Tips For Making Letter Lessons Fun For Your Preschooler

One of the core skills that most children will learn in a preschool program (like Family Ties Child Center) is fundamental letter recognition. Starting with visual identification and moving to physical letter formation, kids will learn the role of letters in language. One of the best ways to help kids grasp both letter formation and application is by providing lessons that engage the senses. Here are some tips for creating hands-on letter lessons at home to support your child's preschool learning.

Letters in the Clouds

Print out multiple sheets of letters in both upper and lower case. Create a solution of shaving cream and white glue with a mixture that's approximately four parts shaving cream to one part glue. Use a popsicle stick or something similar to lift little puffy "clouds" of the mixture onto a baking sheet or a silicone mat. Then, cut out the letters and place a letter on top of each cloud. Let it sit overnight so that the glue sets up in the mixture. Call out letters so that your child can squash the cloud with that letter on it. Kids will love the feeling of the mixture and the action of squashing the piles with their fingers.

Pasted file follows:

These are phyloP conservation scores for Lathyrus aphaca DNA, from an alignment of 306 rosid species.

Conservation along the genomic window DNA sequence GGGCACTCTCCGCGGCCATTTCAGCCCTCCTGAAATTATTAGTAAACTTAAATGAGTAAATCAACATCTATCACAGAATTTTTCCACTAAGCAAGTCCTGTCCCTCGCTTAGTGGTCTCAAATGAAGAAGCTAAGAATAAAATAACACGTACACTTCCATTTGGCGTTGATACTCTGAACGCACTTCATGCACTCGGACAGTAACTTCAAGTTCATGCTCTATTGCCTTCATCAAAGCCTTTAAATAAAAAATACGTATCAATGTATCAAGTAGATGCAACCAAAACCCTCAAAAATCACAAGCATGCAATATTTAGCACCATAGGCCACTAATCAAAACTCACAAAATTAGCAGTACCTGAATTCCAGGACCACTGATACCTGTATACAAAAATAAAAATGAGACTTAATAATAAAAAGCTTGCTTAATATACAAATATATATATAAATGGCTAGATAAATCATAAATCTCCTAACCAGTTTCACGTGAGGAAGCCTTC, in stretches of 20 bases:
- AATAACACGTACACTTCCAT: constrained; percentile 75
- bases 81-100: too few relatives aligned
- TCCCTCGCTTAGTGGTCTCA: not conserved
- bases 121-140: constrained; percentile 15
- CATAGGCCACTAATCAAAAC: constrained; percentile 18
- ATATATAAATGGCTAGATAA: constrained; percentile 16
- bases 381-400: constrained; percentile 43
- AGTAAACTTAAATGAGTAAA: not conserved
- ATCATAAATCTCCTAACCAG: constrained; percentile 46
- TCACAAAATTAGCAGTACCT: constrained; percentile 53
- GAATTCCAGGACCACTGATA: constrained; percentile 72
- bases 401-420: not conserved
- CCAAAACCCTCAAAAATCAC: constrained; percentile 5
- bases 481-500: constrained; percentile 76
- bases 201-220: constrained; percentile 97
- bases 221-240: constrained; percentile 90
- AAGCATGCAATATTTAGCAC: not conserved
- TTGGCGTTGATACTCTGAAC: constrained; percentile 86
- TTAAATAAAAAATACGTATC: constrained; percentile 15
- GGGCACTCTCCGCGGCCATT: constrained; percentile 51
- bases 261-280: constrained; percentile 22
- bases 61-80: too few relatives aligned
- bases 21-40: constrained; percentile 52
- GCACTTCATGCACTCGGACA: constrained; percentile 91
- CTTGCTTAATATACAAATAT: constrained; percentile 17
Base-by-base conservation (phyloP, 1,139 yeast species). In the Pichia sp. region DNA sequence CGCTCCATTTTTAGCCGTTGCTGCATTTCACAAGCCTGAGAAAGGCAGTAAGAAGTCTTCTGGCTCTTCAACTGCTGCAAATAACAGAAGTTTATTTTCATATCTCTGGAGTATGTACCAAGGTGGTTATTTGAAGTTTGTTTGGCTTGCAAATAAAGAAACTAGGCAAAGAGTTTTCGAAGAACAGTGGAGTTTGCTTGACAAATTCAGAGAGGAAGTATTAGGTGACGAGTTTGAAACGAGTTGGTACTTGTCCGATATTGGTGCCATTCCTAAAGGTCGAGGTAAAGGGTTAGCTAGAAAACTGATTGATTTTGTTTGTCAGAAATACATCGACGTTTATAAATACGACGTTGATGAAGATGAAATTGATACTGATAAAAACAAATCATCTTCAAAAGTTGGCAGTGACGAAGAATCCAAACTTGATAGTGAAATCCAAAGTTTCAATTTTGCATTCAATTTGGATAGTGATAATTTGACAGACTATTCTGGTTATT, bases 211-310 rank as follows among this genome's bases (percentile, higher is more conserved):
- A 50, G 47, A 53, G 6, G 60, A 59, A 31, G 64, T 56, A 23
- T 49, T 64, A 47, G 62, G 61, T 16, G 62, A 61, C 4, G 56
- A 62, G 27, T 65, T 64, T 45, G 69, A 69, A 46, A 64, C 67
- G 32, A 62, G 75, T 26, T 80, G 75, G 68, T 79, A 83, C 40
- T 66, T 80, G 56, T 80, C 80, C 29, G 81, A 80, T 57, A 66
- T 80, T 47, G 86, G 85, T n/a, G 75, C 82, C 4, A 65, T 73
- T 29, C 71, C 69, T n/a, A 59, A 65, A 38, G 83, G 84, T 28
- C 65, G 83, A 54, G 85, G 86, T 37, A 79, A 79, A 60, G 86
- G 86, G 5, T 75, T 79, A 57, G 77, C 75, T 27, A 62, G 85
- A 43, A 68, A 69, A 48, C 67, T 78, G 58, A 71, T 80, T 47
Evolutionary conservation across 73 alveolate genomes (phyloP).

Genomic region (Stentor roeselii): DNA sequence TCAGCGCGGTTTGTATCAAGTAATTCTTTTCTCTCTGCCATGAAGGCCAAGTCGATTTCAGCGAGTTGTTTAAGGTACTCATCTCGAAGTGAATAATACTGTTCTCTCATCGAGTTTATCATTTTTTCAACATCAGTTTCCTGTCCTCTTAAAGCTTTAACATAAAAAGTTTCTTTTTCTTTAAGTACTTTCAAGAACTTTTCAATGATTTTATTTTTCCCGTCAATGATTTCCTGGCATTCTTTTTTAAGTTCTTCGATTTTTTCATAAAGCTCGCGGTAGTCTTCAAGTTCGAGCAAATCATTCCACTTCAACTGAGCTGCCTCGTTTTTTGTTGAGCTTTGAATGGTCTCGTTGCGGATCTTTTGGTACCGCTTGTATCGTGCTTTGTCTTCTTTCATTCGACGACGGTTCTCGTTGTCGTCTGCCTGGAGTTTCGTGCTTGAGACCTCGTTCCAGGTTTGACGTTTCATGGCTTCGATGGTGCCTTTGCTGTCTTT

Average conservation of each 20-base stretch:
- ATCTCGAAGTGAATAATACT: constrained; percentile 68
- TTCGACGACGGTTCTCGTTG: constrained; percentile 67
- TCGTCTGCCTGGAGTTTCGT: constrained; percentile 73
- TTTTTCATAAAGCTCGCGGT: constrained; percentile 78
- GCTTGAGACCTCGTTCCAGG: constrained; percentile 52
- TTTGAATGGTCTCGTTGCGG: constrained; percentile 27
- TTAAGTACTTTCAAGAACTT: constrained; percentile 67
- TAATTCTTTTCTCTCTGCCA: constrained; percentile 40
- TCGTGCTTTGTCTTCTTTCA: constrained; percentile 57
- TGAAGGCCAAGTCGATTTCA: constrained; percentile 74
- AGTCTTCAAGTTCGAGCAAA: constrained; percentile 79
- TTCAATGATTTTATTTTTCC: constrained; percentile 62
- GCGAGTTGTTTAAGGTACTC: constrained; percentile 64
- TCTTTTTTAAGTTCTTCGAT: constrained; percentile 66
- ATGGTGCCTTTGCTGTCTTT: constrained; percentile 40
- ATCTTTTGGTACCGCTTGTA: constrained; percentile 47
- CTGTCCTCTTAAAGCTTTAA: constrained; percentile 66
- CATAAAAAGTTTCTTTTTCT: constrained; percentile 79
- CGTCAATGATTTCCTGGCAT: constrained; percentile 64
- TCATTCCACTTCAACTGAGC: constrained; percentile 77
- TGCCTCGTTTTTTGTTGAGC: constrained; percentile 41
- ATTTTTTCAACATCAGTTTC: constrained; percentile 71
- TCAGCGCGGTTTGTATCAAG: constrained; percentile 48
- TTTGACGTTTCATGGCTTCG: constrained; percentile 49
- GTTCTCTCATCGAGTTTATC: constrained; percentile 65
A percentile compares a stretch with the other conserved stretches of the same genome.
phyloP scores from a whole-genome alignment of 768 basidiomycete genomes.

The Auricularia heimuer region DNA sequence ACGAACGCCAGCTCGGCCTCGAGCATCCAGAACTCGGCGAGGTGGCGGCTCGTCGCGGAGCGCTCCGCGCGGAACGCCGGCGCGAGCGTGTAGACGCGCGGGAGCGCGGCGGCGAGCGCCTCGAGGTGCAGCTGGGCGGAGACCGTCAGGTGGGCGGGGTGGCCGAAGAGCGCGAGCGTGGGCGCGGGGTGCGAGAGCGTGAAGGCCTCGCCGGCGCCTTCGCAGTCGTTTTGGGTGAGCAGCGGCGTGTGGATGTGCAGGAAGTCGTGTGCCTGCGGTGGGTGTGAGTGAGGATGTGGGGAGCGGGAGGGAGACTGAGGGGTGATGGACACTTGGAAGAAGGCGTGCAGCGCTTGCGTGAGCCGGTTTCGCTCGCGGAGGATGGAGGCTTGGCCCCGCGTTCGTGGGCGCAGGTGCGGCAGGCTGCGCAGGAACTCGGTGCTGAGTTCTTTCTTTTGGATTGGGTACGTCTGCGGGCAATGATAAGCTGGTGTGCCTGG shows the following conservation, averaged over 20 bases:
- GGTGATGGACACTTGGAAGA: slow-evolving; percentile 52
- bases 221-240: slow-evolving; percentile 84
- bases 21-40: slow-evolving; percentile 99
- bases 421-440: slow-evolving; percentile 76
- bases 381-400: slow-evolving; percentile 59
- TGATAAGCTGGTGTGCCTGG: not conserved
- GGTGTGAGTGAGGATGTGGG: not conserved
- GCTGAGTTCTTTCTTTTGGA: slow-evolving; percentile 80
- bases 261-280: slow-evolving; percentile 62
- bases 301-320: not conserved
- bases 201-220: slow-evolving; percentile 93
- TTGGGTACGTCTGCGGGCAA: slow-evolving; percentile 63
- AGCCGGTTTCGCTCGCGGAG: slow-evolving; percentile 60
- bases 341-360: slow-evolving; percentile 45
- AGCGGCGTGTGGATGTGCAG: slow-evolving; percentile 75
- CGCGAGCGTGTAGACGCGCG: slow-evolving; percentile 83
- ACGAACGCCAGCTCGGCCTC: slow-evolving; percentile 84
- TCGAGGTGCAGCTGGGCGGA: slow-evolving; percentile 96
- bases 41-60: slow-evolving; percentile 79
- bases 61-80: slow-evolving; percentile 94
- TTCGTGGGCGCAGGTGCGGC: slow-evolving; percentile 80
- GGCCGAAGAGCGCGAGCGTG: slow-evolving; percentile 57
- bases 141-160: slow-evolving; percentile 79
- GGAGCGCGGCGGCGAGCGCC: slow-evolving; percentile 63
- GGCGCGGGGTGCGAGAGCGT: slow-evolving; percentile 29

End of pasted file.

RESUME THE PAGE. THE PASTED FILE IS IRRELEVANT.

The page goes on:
Fishing in the Bathtub

Make bath time an opportunity for learning while encouraging water play. Foam letters are a great tool for enhancing letter recognition in the bath. Have your child "fish" for a letter using a large spoon or something similar. With each letter caught, have your child tell you what it is. If there's a letter your child can't identify, teach it again and put it back in the water. This kind of repetition and sensory engagement can help enhance retention.

Letter Excavation

What kid doesn't love an excuse to dig in something? Sensory bins are a great way to provide kids with different materials they can dig in, and hiding letters in those bins, you can engage your child in an excavation activity where he or she gets to discover the letters by digging them out. Choose foam or plastic letters, and bury them in a sandbox or a large, deep bucket of seeds or beans. Then, encourage your child to dig with his or her fingers, toy construction trucks or small shovels to find letters. Create a large mat where he or she needs to match the letter found in the bucket with a printed copy of that letter for even more letter recognition.

By making letter lessons interactive and engaging many of your child's senses, you can help reinforce that learning and build a foundation of academic success.